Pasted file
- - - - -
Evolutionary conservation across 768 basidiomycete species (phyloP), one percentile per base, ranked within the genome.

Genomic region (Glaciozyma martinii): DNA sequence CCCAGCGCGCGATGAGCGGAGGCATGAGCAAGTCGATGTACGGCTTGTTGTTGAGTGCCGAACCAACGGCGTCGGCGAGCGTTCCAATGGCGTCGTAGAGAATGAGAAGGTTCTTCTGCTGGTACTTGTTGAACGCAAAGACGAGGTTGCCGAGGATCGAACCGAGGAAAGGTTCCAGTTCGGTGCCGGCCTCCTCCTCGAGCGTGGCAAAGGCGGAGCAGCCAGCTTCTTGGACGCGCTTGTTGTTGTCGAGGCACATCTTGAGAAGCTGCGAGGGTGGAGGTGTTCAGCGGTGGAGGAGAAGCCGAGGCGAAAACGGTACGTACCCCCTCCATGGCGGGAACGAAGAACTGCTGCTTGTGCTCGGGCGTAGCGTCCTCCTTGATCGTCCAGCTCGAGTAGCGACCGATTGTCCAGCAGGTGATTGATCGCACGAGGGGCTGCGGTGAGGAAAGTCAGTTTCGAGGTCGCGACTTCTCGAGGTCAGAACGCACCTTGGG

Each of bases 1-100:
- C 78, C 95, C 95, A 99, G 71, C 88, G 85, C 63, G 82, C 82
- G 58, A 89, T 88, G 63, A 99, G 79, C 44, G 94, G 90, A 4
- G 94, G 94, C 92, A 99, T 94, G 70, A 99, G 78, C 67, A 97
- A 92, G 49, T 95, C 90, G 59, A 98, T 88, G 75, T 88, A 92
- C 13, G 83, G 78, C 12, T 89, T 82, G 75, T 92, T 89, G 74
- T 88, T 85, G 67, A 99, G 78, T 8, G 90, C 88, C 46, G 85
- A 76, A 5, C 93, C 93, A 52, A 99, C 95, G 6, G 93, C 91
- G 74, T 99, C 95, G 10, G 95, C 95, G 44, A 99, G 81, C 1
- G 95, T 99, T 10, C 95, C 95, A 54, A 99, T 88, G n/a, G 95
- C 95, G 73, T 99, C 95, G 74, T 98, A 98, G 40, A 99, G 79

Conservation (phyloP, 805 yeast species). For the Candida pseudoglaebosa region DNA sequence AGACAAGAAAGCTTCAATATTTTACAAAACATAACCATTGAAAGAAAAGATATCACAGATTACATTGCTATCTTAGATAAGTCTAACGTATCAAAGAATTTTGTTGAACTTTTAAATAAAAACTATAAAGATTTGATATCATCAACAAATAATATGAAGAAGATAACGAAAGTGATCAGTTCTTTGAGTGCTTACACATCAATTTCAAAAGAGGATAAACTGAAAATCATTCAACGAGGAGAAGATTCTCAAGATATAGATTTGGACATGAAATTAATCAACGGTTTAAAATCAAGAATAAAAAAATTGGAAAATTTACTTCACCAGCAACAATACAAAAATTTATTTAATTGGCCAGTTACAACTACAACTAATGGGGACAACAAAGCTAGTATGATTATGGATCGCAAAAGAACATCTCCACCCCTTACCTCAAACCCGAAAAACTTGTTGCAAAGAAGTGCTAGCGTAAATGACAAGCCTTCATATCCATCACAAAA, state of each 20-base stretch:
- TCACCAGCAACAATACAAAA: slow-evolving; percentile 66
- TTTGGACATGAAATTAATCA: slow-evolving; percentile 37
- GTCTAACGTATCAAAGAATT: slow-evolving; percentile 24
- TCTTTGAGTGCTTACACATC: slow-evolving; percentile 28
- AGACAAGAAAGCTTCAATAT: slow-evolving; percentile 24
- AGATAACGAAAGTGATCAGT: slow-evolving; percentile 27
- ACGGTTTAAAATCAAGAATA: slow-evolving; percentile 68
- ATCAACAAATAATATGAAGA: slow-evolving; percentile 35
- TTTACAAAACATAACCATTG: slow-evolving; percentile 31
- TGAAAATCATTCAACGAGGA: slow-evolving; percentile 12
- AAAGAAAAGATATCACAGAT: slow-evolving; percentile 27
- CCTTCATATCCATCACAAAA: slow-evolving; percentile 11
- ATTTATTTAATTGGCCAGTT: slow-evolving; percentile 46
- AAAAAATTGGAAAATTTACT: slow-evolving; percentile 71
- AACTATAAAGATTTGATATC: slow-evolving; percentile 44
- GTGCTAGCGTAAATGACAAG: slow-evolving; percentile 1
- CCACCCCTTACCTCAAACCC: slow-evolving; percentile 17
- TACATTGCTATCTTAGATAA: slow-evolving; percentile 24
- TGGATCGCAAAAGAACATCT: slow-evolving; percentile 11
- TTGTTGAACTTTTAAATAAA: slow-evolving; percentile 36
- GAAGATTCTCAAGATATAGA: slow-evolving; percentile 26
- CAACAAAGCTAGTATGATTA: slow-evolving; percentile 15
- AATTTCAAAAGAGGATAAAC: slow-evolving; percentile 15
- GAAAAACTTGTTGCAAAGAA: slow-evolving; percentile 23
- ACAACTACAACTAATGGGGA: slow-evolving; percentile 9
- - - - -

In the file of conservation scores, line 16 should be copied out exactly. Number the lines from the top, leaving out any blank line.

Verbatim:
- TTTGGACATGAAATTAATCA: slow-evolving; percentile 37